How an Indiana hospital got it right when MERS showed up at the door


The exterior of Community Hospital in Munster, Ind., where a patient with the first confirmed U.S. case of Middle East Respiratory Syndrome (MERS) was discovered. (Jim Young/Reuters)

There are now two confirmed cases of deadly Middle East Respiratory Syndrome in the United States, and neither was discovered at a big teaching hospital like Massachusetts General in Boston or Mount Sinai in New York. Which only emphasizes the need for all health-care personnel to be ready to respond to new crises the way medical authorities at Community Hospital in Munster, Ind., did when this country's first MERS case showed up at its emergency room April 28.

Community Hospital is not some tiny facility in the middle of nowhere. It's in a bedroom community 30 miles from downtown Chicago, has 430 beds and sees 70,000 people in its emergency department annually. Still, MERS might not have been the first thing on the minds of doctors and nurses when a still-unnamed patient came into the emergency department with symptoms of what looked like a bad case of the flu.

And that's the point, Alan Kumar, the hospital's chief medical information officer, told me Monday: Staff are drilled on proper procedures for handling infectious diseases regardless of what they might be, so if they ever face a situation like this one, the danger can be contained.

"If they all know the protocols and standards, [and follow them]," he said, "when something like this comes in, the exposure is minimized."

Thomas Frieden, head of the Centers for Disease Control and Prevention, praised Community Hospital for its infection control and the rapid isolation of about 50 health-care workers who were exposed to the MERS patient so they did not create a chain of transmission.

In fact, one of the most interesting aspects of Community's handling of the case is how it figured out who had been near the patient. Officials there reviewed security tapes, tracked the sign-ins required of everyone — from doctors to housekeepers — who entered the patient's room and tracked them via the RFID badges they wear, which show their locations at all times. About 50 were sent home and kept isolated there until the hospital could be sure they did not have MERS. They are returning to work Monday and Tuesday, Kumar said.

The patient, a U.S. resident who had been working in a health-care facility in Riyadh, Saudi Arabia, arrived in the Emergency Department on a busy Monday afternoon and was immediately taken to a triage room. (A bit of luck for the Community staff: The emergency room wasn't slammed with patients as it was when I talked to Kumar on Monday.) The room was private and equipped with a negative airflow system, so that even when someone opened the door, air flowed inward, not outward, containing the virus, Kumar said. The air is not vented through the hospital's regular ducts, but sent through a special system with filters designed to destroy bacteria and viruses.

Three hours later, the patient, who needed oxygen and fluids, was admitted to the hospital's medical floor, where he was again placed in a private room with special ventilation and seen by a primary care physician. By Tuesday, when an infectious disease specialist interviewed him over the phone, everyone who came in contact with him was required to wear gloves, gowns, masks and eye protection, Kumar said. The patient was put on a course of intravenous antibiotics because doctors weren't sure whether his symptoms, which looked like pneumonia, were bacterial or viral.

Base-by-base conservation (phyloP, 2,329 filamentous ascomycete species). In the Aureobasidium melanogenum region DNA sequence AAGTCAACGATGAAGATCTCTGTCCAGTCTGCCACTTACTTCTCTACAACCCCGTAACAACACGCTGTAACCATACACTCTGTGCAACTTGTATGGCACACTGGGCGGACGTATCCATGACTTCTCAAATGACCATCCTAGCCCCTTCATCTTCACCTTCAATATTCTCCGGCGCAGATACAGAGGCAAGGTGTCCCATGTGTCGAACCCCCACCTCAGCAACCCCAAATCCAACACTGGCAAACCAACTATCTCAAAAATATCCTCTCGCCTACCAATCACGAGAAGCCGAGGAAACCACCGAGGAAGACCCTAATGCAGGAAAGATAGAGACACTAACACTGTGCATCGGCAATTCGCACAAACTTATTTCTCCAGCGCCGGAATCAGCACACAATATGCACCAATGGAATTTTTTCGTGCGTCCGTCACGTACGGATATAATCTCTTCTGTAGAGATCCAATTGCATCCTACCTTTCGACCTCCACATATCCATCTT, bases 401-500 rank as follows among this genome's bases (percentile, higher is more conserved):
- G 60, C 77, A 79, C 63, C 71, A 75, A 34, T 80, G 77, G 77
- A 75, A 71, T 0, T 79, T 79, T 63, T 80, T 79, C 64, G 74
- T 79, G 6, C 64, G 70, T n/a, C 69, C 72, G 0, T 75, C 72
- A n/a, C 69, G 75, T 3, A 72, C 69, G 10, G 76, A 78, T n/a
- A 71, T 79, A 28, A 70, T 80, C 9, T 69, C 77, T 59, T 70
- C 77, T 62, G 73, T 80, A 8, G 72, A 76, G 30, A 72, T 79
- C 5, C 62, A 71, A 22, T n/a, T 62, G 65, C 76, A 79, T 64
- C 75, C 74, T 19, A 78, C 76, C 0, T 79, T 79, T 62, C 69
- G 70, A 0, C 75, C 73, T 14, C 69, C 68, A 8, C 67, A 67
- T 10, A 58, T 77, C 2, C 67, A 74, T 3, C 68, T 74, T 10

The specialist asked the patient about his recent travel — if that question was asked in the emergency department, it didn't trigger suspicions of MERS — and ordered a test for the virus, which has killed 145 people so far, the vast majority of them in Saudi Arabia. The specialist sent a sample of the man's sputum to the state Health Department, and the CDC confirmed the MERS diagnosis Thursday before holding a news conference on the situation Friday afternoon.

The patient was better within a week but spent a few extra days at the hospital as his discharge was planned, Kumar said.

"At this point, it appears that MERS picked the wrong hospital, the wrong state and the wrong country to try to get a foothold," Indiana Health Commissioner William VanNess said at a news briefing Monday.

Perhaps the most difficult problem for the hospital was reassuring the community after the news conference that the danger had been contained, Kumar said. For that, Community turned to an outside public relations firm for help, he said. By Monday, when officials were able to say that none of the 50 people exposed to the patient had shown signs of the virus, anxiety began to die down, he said. Now officials at the Dr. P. Phillips hospital in Orlando, who are caught up in the second U.S. MERS case, have asked Community Hospital for advice on how to handle relations with their surrounding area, he said.

Kumar said when the hospital does a post-mortem examination of its response to extraordinary events, "typically you find things that were done incorrectly that you want to fix the next time. We really haven't had much of that."

Lenny Bernstein writes the To Your Health blog. He started as an editor on the Post’s National Desk in 2000 and has worked in Metro and Sports.
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Lenny Bernstein · May 12